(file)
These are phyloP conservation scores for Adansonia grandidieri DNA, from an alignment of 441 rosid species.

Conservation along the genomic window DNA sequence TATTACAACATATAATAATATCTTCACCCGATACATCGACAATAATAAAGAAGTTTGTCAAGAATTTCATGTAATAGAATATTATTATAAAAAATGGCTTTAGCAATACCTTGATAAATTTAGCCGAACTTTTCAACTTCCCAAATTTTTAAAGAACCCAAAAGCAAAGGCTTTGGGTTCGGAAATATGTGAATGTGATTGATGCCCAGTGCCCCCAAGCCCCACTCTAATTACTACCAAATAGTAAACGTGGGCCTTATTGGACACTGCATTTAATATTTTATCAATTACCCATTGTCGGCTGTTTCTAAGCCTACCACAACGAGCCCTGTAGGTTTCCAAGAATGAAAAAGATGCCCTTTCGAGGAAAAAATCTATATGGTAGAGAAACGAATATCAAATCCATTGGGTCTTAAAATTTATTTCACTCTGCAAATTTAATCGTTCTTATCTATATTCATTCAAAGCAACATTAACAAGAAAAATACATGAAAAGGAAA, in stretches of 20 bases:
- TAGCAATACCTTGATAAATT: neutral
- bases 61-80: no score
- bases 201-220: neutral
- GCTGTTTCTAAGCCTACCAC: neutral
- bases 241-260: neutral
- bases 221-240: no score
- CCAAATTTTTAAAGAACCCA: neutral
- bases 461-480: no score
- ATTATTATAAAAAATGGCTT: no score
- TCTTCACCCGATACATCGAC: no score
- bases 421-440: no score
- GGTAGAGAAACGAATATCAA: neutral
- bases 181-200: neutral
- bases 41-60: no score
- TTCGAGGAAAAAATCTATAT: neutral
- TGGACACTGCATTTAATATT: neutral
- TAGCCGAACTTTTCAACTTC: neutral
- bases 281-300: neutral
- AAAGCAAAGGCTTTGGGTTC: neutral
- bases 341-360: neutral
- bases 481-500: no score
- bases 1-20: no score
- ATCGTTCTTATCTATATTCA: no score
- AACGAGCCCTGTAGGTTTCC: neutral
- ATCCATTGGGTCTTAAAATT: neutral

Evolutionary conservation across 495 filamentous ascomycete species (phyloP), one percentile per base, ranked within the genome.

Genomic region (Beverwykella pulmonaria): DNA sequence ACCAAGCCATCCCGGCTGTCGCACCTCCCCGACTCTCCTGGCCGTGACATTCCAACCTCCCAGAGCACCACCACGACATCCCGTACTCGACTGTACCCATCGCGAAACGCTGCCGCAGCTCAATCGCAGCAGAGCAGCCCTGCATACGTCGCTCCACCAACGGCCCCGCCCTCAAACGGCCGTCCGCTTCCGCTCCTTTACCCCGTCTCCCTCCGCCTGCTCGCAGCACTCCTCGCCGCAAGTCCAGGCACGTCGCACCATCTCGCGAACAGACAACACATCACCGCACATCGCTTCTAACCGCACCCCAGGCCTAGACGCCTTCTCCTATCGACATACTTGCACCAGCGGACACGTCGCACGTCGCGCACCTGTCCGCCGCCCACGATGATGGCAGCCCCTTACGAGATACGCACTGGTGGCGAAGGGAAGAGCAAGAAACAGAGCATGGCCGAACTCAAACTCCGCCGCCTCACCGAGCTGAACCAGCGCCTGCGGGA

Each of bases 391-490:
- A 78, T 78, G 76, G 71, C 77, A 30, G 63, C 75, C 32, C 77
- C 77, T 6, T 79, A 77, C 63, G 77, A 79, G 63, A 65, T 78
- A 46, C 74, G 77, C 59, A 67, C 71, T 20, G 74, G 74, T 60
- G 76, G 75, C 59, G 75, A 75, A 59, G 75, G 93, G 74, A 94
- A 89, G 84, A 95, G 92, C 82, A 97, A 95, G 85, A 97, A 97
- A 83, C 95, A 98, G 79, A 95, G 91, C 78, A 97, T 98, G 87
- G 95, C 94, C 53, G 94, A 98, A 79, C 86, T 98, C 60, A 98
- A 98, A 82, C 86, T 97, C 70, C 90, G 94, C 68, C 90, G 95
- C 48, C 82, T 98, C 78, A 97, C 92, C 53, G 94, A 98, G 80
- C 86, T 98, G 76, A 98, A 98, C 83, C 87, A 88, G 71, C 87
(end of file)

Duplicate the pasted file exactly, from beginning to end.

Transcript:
These are phyloP conservation scores for Adansonia grandidieri DNA, from an alignment of 441 rosid species.

Conservation along the genomic window DNA sequence TATTACAACATATAATAATATCTTCACCCGATACATCGACAATAATAAAGAAGTTTGTCAAGAATTTCATGTAATAGAATATTATTATAAAAAATGGCTTTAGCAATACCTTGATAAATTTAGCCGAACTTTTCAACTTCCCAAATTTTTAAAGAACCCAAAAGCAAAGGCTTTGGGTTCGGAAATATGTGAATGTGATTGATGCCCAGTGCCCCCAAGCCCCACTCTAATTACTACCAAATAGTAAACGTGGGCCTTATTGGACACTGCATTTAATATTTTATCAATTACCCATTGTCGGCTGTTTCTAAGCCTACCACAACGAGCCCTGTAGGTTTCCAAGAATGAAAAAGATGCCCTTTCGAGGAAAAAATCTATATGGTAGAGAAACGAATATCAAATCCATTGGGTCTTAAAATTTATTTCACTCTGCAAATTTAATCGTTCTTATCTATATTCATTCAAAGCAACATTAACAAGAAAAATACATGAAAAGGAAA, in stretches of 20 bases:
- TAGCAATACCTTGATAAATT: neutral
- bases 61-80: no score
- bases 201-220: neutral
- GCTGTTTCTAAGCCTACCAC: neutral
- bases 241-260: neutral
- bases 221-240: no score
- CCAAATTTTTAAAGAACCCA: neutral
- bases 461-480: no score
- ATTATTATAAAAAATGGCTT: no score
- TCTTCACCCGATACATCGAC: no score
- bases 421-440: no score
- GGTAGAGAAACGAATATCAA: neutral
- bases 181-200: neutral
- bases 41-60: no score
- TTCGAGGAAAAAATCTATAT: neutral
- TGGACACTGCATTTAATATT: neutral
- TAGCCGAACTTTTCAACTTC: neutral
- bases 281-300: neutral
- AAAGCAAAGGCTTTGGGTTC: neutral
- bases 341-360: neutral
- bases 481-500: no score
- bases 1-20: no score
- ATCGTTCTTATCTATATTCA: no score
- AACGAGCCCTGTAGGTTTCC: neutral
- ATCCATTGGGTCTTAAAATT: neutral

Evolutionary conservation across 495 filamentous ascomycete species (phyloP), one percentile per base, ranked within the genome.

Genomic region (Beverwykella pulmonaria): DNA sequence ACCAAGCCATCCCGGCTGTCGCACCTCCCCGACTCTCCTGGCCGTGACATTCCAACCTCCCAGAGCACCACCACGACATCCCGTACTCGACTGTACCCATCGCGAAACGCTGCCGCAGCTCAATCGCAGCAGAGCAGCCCTGCATACGTCGCTCCACCAACGGCCCCGCCCTCAAACGGCCGTCCGCTTCCGCTCCTTTACCCCGTCTCCCTCCGCCTGCTCGCAGCACTCCTCGCCGCAAGTCCAGGCACGTCGCACCATCTCGCGAACAGACAACACATCACCGCACATCGCTTCTAACCGCACCCCAGGCCTAGACGCCTTCTCCTATCGACATACTTGCACCAGCGGACACGTCGCACGTCGCGCACCTGTCCGCCGCCCACGATGATGGCAGCCCCTTACGAGATACGCACTGGTGGCGAAGGGAAGAGCAAGAAACAGAGCATGGCCGAACTCAAACTCCGCCGCCTCACCGAGCTGAACCAGCGCCTGCGGGA

Each of bases 391-490:
- A 78, T 78, G 76, G 71, C 77, A 30, G 63, C 75, C 32, C 77
- C 77, T 6, T 79, A 77, C 63, G 77, A 79, G 63, A 65, T 78
- A 46, C 74, G 77, C 59, A 67, C 71, T 20, G 74, G 74, T 60
- G 76, G 75, C 59, G 75, A 75, A 59, G 75, G 93, G 74, A 94
- A 89, G 84, A 95, G 92, C 82, A 97, A 95, G 85, A 97, A 97
- A 83, C 95, A 98, G 79, A 95, G 91, C 78, A 97, T 98, G 87
- G 95, C 94, C 53, G 94, A 98, A 79, C 86, T 98, C 60, A 98
- A 98, A 82, C 86, T 97, C 70, C 90, G 94, C 68, C 90, G 95
- C 48, C 82, T 98, C 78, A 97, C 92, C 53, G 94, A 98, G 80
- C 86, T 98, G 76, A 98, A 98, C 83, C 87, A 88, G 71, C 87